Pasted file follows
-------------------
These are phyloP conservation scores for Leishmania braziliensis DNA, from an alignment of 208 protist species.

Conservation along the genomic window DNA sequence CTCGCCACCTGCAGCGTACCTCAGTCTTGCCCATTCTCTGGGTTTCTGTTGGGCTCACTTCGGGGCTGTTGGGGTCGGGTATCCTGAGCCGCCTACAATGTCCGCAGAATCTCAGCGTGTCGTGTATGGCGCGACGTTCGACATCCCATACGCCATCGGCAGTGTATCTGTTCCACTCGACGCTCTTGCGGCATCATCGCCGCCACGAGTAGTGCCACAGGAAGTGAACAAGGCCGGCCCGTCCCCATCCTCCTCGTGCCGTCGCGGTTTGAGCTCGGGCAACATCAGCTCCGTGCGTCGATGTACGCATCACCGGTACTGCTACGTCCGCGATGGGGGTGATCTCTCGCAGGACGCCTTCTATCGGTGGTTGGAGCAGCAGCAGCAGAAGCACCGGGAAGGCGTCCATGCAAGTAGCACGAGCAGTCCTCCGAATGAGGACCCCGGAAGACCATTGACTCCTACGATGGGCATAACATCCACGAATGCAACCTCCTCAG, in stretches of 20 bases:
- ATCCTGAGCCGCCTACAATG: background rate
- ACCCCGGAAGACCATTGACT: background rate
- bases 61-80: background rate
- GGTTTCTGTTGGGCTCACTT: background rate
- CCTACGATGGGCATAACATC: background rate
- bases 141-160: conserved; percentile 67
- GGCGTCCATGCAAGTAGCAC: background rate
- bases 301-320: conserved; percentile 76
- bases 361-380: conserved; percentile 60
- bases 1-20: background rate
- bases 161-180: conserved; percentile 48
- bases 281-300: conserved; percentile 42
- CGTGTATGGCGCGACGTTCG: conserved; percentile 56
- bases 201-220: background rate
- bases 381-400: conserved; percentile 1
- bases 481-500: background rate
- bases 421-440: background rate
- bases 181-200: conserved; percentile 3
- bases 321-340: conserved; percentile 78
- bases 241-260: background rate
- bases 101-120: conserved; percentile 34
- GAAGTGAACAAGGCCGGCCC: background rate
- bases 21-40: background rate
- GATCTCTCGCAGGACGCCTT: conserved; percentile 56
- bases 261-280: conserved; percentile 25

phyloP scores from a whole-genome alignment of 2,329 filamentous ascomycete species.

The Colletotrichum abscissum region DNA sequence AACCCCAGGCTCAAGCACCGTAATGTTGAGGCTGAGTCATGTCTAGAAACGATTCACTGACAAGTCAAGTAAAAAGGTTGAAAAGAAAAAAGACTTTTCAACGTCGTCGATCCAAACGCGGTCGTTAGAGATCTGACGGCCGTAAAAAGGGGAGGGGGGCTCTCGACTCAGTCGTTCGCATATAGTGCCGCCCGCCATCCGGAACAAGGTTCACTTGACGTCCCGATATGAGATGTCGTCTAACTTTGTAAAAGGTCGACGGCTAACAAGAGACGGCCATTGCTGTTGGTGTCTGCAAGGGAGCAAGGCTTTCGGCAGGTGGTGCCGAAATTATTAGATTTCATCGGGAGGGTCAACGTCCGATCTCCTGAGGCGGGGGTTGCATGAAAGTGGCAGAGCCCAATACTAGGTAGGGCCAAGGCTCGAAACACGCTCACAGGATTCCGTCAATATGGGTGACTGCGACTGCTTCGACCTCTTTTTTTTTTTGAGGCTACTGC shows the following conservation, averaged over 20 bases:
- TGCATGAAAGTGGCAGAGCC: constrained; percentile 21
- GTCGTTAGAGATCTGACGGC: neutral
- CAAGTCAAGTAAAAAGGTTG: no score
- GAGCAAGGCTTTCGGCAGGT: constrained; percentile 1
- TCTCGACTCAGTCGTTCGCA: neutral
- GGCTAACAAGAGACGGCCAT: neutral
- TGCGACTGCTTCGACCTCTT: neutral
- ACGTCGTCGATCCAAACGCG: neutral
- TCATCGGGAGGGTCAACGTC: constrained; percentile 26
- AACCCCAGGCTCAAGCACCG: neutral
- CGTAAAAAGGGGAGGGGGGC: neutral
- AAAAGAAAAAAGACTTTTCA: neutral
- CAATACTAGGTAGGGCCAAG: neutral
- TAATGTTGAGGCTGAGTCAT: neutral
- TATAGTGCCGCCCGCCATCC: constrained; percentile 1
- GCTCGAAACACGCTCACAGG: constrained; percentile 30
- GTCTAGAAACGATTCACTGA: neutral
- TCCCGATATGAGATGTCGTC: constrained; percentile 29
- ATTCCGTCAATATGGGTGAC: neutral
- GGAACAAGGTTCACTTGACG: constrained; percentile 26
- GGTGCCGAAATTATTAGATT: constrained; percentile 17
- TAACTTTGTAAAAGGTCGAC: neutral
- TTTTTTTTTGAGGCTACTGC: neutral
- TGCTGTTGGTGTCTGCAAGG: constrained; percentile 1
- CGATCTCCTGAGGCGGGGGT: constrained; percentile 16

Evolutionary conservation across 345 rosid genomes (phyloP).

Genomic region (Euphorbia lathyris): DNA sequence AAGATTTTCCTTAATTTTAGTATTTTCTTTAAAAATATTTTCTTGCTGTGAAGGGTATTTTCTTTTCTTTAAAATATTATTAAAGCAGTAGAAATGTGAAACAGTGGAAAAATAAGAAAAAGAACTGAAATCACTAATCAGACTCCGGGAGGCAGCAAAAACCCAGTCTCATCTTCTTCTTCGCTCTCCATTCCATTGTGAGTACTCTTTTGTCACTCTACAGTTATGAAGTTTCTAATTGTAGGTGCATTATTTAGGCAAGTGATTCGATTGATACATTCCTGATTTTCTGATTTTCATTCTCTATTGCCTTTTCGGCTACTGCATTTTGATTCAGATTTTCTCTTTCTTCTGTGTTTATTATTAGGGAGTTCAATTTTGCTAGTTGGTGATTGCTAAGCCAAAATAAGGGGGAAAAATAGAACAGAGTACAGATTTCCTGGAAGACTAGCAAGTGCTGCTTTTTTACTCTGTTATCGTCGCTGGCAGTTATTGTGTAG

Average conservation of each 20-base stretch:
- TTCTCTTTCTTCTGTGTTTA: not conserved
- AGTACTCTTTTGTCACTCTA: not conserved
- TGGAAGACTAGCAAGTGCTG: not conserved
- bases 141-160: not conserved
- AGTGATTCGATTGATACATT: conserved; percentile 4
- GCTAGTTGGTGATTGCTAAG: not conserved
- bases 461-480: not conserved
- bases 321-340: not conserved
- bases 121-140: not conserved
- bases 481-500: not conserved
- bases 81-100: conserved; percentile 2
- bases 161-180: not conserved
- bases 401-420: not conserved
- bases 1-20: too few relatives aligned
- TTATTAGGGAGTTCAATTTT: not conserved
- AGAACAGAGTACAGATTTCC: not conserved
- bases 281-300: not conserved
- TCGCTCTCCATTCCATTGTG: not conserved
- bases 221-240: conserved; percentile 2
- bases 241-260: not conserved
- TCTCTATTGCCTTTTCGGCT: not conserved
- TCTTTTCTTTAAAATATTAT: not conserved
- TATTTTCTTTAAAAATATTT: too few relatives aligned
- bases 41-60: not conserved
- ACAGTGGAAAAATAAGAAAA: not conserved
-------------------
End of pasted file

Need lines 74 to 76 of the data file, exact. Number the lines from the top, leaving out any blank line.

- bases 281-300: not conserved
- TCGCTCTCCATTCCATTGTG: not conserved
- bases 221-240: conserved; percentile 2